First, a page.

Emacs – Working with Regions

In this weeks segment on Emacs wizardry let’s learn some of the basic commands for working with regions of text so you can move around your Emacs region faster than Blackberry’s are forgotten about.

Keystrokes Command Name Action
[email protected] or C-SPACE set-mark-command Mark the beginning (or end) of a region.
C-x C-x exchange-point-and-mark Exchange location of cursor and mark.
C-w or SHIFT-DELETE kill-region Delete the region
C-y or SHIFT-INSERT yank Paste most recently killed or copied text.
ESC-w or C-INSERT kill-ring-save Copy the region.
Esc-h mark-paragraph Mark paragraph.
C-x C-p mark-page Mark page.
C-x h mark-whole-buffer Mark buffer.
ESC-y yank-pop After C-y, pastes earlier deletion.

Linux PAM Resources

Pluggable authentication modules (PAM) are a mechanism to integrate multiple low-level authentication schemes into a high-level application programming interface (API). It allows programs that rely on authentication to be written independent of the underlying authentication scheme. PAM was first proposed by Sun Microsystems in an Open Software Foundation Request for Comments (RFC) 86.0 dated October 1995. It was adopted as the authentication framework of the Common Desktop Environment. As a stand-alone infrastructure, PAM first appeared from an open-source, Linux-PAM, development in Red Hat Linux 3.0.4 in August 1996. PAM is currently supported in the AIX operating system, DragonFly BSD,[1] FreeBSD, HP-UX, Linux, Mac OS X, NetBSD and Solaris.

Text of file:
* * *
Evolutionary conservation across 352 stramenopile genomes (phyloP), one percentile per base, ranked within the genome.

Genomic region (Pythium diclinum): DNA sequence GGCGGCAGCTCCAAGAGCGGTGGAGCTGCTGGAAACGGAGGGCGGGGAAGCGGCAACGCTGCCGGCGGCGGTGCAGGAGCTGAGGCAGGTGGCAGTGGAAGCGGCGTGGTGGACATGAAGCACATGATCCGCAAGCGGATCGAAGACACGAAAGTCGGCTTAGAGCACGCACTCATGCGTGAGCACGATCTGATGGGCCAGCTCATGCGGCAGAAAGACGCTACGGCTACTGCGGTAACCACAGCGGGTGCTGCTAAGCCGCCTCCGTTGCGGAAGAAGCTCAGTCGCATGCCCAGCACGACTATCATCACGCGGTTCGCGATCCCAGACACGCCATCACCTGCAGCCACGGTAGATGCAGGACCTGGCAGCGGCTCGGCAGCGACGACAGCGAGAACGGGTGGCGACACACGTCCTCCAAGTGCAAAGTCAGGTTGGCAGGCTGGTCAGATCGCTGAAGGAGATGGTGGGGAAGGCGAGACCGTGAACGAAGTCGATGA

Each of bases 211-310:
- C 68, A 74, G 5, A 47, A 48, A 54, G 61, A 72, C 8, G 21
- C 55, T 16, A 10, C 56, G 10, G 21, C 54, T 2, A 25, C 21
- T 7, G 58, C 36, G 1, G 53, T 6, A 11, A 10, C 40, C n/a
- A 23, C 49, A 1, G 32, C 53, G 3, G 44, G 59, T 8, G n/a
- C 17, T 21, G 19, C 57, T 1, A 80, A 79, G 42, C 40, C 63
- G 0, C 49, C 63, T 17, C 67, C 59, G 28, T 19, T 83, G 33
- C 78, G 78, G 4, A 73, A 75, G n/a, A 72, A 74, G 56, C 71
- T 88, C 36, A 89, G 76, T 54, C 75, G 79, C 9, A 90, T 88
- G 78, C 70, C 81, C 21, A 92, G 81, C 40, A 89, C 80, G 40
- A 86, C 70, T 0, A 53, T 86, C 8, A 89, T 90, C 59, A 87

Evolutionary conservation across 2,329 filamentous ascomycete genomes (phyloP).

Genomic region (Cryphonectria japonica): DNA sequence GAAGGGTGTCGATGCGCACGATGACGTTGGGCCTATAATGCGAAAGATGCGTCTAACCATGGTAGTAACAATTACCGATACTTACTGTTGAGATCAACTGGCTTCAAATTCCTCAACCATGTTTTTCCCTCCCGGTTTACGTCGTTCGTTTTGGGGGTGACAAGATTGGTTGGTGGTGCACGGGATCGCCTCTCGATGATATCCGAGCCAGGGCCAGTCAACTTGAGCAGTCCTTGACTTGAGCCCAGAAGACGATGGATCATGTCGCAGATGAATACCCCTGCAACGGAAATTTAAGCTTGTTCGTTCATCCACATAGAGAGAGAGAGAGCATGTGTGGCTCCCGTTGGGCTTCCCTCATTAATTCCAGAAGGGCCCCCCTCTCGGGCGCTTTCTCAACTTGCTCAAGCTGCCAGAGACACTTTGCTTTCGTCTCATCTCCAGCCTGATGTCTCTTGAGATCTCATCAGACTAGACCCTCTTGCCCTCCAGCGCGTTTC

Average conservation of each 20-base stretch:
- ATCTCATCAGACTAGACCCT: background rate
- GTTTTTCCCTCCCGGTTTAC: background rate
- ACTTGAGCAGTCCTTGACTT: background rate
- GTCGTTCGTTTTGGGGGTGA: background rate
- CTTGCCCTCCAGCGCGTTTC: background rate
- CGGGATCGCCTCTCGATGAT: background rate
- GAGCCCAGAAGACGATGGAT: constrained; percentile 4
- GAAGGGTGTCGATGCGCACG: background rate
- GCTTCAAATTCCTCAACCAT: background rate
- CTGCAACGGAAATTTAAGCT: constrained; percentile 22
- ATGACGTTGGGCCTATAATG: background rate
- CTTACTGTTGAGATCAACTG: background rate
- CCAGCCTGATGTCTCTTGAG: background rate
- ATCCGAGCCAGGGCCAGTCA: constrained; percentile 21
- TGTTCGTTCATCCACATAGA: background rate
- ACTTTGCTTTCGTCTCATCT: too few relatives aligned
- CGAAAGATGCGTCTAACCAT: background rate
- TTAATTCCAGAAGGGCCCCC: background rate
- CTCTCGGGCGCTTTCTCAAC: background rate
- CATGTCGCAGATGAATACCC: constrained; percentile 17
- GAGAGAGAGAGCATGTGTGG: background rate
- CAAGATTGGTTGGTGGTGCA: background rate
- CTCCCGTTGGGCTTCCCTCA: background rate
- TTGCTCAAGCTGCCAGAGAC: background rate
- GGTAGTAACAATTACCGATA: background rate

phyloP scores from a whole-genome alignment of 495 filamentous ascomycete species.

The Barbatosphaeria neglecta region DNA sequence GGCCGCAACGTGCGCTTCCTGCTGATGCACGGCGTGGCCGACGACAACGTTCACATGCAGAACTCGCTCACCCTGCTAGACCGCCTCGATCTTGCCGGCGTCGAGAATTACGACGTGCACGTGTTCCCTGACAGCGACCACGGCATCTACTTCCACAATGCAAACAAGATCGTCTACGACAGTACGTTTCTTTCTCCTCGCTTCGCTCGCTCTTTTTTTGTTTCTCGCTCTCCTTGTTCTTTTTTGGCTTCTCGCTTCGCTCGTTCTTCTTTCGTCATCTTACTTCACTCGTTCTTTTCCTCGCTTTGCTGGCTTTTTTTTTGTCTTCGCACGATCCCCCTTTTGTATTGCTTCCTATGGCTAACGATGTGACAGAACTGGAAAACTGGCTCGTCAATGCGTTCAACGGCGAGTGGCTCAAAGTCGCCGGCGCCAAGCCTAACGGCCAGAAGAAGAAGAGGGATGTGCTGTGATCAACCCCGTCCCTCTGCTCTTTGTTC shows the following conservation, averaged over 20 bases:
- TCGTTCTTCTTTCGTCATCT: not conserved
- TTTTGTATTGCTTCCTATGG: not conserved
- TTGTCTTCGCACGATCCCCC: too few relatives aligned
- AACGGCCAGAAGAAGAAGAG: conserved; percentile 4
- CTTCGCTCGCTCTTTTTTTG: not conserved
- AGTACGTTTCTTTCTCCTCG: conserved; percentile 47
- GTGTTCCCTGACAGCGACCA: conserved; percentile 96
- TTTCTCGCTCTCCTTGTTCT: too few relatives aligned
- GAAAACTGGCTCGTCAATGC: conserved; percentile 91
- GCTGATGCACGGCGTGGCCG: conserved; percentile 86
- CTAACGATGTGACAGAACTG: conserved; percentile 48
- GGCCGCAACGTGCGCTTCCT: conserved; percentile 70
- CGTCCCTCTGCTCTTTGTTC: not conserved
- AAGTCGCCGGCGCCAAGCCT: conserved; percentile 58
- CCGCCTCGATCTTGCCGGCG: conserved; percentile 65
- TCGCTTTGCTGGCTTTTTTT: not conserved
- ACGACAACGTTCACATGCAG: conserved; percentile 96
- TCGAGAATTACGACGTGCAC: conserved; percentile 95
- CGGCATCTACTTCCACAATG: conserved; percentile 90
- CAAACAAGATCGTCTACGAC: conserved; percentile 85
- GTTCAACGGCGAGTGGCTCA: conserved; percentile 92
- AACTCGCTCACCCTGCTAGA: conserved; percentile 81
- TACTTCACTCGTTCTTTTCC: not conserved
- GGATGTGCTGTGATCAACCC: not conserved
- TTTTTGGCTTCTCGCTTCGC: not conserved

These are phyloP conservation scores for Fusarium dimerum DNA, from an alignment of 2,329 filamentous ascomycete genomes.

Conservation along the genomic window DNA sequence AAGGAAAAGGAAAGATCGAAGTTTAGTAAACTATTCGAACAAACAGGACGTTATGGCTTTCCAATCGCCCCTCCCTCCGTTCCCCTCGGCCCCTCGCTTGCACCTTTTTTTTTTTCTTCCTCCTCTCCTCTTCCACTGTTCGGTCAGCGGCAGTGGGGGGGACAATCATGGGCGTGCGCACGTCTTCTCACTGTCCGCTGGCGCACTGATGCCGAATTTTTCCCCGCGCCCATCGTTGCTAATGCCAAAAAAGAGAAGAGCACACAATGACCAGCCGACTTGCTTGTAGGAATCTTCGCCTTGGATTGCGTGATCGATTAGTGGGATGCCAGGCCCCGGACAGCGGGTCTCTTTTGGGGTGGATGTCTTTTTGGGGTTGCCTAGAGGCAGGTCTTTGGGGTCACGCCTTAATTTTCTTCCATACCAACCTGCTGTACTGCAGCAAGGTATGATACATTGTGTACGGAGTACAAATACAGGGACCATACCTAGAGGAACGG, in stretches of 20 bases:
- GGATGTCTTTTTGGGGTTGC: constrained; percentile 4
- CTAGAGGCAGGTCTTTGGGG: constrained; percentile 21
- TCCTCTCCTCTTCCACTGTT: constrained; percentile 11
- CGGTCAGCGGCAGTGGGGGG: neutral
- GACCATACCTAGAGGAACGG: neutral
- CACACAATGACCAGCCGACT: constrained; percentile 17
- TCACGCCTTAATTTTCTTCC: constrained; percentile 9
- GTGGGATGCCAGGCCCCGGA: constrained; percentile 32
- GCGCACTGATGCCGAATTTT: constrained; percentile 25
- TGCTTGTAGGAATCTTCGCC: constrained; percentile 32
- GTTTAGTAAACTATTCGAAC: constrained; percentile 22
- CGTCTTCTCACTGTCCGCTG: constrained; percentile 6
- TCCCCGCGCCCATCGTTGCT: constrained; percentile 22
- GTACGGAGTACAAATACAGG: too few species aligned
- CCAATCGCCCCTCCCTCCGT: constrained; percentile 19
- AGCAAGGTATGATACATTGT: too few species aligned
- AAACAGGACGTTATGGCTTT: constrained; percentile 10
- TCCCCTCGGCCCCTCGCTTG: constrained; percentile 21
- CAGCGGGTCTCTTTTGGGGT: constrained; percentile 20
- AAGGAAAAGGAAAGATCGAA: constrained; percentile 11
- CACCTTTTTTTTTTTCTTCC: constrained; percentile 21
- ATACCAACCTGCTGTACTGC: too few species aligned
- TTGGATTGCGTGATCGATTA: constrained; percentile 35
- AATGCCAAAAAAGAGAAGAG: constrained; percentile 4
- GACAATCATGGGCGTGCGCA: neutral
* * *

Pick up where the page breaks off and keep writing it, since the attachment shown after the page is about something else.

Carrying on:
Below is a list of good resources related to PAM that you can use to improve your Linux security model.

Linux PAM Admin Guide

NetBSD PAM Guide

Nice PAM Tutorial

Redhat Reference for PAM Modules

PAM Manual

The Necessity of Catechism


From Richard Baxter’s “A Christian Directory – Volume I:


A sound and well composed catechism studied well and dept in memory, would be a good measure of knowledge, to ordinary Christians, and make them solid and orderly in their understanding,
and in their proceeding to the smaller points, and would prevent a great deal of error and miscarriage, that many by ill teaching are cast upon, to their own and the churches grief!

We can see plainly that the a few of the sound benefits of committing a catechism that exhorts sound doctrine offers:

1. Ground Christians in the fundamentals of Christian doctrine.

2. Refutation of error introduced into the Church.

3. A continual means of growing in grace.

So what are some biblically faithful catechisms that you can use to commit to memory? Here are a few:

Westminster Shorter Catechism

The Heidelberg Catechism

Fisher’s Catechism

The Catechism of the Church of Geneva